Drivers in care or control of their vehicle who blow a blood-alcohol concentration reading (BAC) of .05 or higher face an Immediate Roadside Prohibition (IRP). With prohibitions lasting anywhere from three to 90 days, drivers face a litany of consequences that can affect their personal and professional lives. The following case study and set of FAQ show why, even if you think there isn’t a chance, you should always consult an attorney before accepting the consequences.

Upon issuance of your Notice of Driving Prohibition, you will face a driving prohibition, monetary fine, and other consequences such as referral to remedial programs; however, the means by which police officers collect evidence and the Crown hands down punishment have come under criticism since the establishment of new laws. As criminal defence attorneys in Vancouver, we handle driving prohibition cases, and could be able to help you avoid these life-altering circumstances.


Q: If I receive an IRP, is there an exception to drive to work?

A: No. Once you receive your suspension, you must not drive. There is no provision for education or employment purposes. If you drive during your prohibited period, you may face fines or prison.

Q: I feel as though the Crown’s case is strong. Is there any point in a review?

A: As a citizen that likely has little experience with the law, it is impossible to discern much just from your Notice of Driving Prohibition. An experienced lawyer on the other hand can discern quite a bit from your police report, which is often 10 pages or more. It is always worth a review.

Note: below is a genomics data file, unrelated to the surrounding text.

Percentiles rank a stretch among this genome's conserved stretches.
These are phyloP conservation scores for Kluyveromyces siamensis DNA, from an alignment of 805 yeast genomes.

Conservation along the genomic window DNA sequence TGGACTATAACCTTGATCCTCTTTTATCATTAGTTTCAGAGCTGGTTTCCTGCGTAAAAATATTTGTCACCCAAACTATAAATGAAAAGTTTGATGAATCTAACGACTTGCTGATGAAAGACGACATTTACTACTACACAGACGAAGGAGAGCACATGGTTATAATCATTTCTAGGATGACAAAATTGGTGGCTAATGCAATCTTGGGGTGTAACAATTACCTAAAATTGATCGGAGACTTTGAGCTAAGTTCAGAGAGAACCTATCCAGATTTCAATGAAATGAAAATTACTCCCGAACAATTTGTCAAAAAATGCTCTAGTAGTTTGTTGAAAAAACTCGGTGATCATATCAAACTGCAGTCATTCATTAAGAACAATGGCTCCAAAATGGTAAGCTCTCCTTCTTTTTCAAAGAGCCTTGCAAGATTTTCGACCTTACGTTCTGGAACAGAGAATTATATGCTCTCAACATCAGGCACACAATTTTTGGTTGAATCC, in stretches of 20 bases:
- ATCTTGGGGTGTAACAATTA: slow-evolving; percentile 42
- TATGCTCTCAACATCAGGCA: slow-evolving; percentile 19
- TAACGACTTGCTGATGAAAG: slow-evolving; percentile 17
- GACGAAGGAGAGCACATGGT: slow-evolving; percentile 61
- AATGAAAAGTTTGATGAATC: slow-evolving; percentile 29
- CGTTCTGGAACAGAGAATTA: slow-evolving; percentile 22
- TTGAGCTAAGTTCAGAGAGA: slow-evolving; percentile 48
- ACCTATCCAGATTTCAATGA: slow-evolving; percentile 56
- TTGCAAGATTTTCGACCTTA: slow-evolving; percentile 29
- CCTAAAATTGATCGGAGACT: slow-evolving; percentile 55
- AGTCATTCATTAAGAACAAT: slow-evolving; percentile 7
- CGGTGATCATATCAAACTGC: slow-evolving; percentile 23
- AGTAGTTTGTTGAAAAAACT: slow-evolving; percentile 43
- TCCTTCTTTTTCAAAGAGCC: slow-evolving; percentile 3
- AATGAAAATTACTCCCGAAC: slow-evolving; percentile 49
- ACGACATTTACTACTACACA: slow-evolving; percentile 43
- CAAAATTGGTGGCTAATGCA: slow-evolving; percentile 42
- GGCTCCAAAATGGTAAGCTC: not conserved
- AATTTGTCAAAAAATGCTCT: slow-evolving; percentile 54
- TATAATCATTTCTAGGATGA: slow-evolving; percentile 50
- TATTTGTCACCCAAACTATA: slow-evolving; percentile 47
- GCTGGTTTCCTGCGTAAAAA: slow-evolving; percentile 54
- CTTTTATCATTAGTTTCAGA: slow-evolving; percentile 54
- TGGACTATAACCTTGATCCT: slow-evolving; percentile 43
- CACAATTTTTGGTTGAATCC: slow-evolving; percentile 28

Q: Why have IRPs been so heavily criticized?

A: We in no form condone driving under the influence, and we fully agree with the government’s stance on strict anti-drunk driving laws, but as defence attorneys, we take serious issue with IRPs. For one, roadside testing methods are notoriously unreliable. Another issue we have is that an IRP is a severe punishment handed down without a trial. This is why we take defending these cases so seriously.

Q: Is this a criminal charge?

Q: Is an IRP a criminal charge?

A: No. For now, you face no criminal charges. You cannot be convicted for any impaired driving offences on the basis of the evidence they have collected for your IRP. However, should you drive during your prohibition period, you may face criminal penalties.

An Immediate Roadside Prohibition Case Study

Perhaps the most serious consequence for British Columbians as it pertains to an IRP is the threat of losing their ability to work. This was especially true for our client in this case study. As a professional truck driver, his license was not merely his means of commuting to work, it was his job in totality. With no ability to drive, he faced the threat of losing the career he had worked so hard to build.

After he blew 2.5 times the legal limit, he contacted us to take his case. Upon review of the evidence, we found that he was not even in control or care of his vehicle when the police dealt with him. This made it extremely likely that his IRP held no water. The adjudicator agreed and overturned the prohibition. Had he merely accepted the IRP, he may very well be unemployed at the moment.

Verdict: IRP overturned. Our client kept his license and his job.

An Immediate Roadside Prohibition comes with serious consequences, but as this case study shows, there is a chance that a criminal defence team that specializes in these cases can help you avoid losing your ability to drive. If your job depends on your driver’s license, you can’t afford not to speak to an attorney today.





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